8 Claims, 7 Drawing Figures LaaLms PATENTEDJULI 6l974 lsnmlora Fig. 4

BLOOD VESSEL BRIDGING DEVICE BACKGROUND OF THE INVENTION The present invention relates to surgical devices and more particularly to a device for surgical implantation for prevention of partial occlusion of blood vessels at points where one crosses over another.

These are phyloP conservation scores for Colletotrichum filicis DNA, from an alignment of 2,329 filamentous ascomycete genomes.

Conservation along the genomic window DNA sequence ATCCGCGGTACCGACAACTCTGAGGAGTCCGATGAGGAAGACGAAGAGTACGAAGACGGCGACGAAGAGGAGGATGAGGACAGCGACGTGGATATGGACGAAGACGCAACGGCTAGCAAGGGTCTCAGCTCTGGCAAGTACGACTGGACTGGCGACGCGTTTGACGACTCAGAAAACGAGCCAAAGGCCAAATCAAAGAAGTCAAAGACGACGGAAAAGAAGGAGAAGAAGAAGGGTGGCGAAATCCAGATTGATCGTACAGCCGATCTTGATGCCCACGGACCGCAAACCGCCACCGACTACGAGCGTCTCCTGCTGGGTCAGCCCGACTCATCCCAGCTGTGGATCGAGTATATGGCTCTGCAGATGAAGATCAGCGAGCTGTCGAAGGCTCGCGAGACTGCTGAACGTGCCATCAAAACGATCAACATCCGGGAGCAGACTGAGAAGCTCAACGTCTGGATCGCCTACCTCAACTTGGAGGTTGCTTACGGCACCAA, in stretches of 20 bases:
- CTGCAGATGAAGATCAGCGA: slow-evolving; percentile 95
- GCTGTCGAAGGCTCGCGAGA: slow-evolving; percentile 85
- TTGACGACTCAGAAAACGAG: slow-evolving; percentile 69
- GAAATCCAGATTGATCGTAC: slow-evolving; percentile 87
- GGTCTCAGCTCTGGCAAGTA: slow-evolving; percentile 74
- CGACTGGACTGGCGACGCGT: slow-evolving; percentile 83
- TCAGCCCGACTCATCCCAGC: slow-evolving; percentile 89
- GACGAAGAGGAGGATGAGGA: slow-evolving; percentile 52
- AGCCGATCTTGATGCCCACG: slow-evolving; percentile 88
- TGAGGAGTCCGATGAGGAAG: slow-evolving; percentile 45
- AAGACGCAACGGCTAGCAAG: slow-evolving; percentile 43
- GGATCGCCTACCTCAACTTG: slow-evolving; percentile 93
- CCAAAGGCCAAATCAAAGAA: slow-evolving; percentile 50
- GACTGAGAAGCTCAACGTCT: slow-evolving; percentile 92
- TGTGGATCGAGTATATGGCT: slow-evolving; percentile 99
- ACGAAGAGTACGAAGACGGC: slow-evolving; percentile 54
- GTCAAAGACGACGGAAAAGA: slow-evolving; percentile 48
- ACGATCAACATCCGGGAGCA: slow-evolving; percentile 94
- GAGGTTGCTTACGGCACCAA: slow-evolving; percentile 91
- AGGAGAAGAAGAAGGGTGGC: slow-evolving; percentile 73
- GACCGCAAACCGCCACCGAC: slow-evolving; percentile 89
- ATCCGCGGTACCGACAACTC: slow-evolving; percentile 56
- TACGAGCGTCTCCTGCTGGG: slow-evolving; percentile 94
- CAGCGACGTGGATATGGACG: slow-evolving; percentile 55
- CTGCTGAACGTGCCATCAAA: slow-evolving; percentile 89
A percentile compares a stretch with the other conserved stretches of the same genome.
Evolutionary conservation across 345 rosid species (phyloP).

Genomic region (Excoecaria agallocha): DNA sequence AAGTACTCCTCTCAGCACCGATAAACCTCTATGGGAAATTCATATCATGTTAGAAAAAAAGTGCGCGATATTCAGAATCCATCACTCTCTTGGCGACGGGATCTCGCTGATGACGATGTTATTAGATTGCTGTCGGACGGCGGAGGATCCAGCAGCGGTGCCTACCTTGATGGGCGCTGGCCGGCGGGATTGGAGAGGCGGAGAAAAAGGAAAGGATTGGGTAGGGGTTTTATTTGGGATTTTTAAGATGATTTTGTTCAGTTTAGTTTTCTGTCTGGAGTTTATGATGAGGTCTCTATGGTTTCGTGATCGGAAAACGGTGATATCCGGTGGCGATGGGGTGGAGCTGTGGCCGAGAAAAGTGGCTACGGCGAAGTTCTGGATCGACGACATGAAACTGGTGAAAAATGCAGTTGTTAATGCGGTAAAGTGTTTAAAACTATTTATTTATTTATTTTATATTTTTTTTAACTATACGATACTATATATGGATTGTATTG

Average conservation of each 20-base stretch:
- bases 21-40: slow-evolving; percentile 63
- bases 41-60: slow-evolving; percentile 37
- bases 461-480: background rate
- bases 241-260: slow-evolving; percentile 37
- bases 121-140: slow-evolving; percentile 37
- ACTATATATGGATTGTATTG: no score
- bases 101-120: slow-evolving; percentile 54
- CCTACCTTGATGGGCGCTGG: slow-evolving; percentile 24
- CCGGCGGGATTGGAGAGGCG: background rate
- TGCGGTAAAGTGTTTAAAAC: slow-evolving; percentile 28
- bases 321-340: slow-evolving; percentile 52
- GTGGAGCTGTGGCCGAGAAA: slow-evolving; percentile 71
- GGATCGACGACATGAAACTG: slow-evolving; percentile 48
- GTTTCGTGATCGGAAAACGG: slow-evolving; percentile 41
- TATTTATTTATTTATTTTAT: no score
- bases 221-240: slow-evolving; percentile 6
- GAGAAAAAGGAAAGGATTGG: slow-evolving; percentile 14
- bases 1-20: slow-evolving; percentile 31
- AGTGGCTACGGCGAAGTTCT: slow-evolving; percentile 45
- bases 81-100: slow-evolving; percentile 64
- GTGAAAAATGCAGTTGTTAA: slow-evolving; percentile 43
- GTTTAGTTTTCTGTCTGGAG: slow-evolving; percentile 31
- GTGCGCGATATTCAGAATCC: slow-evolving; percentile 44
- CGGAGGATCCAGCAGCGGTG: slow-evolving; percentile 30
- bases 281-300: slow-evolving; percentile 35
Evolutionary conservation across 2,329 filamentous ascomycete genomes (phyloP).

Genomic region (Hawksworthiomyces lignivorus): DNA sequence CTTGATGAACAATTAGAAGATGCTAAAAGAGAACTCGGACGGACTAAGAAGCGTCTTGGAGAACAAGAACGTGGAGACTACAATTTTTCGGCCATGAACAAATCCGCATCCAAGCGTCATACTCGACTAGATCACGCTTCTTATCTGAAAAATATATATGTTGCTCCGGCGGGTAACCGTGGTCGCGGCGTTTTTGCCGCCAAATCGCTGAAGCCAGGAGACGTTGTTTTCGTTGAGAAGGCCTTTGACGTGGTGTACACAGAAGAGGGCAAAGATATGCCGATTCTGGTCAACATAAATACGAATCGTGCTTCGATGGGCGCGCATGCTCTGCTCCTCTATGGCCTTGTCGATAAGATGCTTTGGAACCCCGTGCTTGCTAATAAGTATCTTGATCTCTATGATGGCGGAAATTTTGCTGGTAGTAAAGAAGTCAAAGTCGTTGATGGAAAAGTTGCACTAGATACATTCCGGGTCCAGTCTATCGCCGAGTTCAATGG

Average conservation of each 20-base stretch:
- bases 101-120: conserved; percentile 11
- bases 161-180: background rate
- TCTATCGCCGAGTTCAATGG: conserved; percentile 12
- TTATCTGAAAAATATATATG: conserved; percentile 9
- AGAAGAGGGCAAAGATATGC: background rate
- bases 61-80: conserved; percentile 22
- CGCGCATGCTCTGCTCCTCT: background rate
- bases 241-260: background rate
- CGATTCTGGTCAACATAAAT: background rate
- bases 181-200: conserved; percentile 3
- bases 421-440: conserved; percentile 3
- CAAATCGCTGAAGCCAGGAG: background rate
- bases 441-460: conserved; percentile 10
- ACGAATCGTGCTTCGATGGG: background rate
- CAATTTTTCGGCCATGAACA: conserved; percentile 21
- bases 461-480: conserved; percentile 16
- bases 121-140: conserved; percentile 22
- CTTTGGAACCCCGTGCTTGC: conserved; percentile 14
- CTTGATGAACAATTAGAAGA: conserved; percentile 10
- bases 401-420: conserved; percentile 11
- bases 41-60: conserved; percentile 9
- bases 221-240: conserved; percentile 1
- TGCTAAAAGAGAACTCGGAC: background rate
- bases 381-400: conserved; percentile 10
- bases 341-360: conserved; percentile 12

In a study of thrombotic and static venous diseases of the lower extremities it has been found that a preponderance of problems occur on the left side and it has been observed that many of these are apparently caused by venous adhesions and outflow obstruction produced by compression of the left common iliac vein at the point where the right common iliac artery crosses over it. The statistical significance of primary disease occuring in the left leg is overwhelming, with thrombophlebitis occuring twice as frequently on the left, ileofemoral thrombosis having a similar predominance, and lymphedema praecox having a 80 percent occurence on the left. This juncture of stasis has alsobeen implicated as a frequent source for pulmonary emboli. These diseases, of course, take a fantastic toll in clinical morbidity and mortality. Dissections inunselected autopsies show an average adult incidence of 24 percent of intimal bands or adhesions at this point. Yet, in fetal andnew born dissections virtually no such adhesions exist. It has, therefore, been theorized that the pulsating artery lying in substantial contact with the vein induces an intimal thickening and thrombosis and surgery has in the past been utilized to attempt to correct such problems. Up until the present invention, however, surgeons have suffered from an inability to prevent recurrent arterial compression following an initial restoration by surgery. It is toward that problem that the present invention is directed.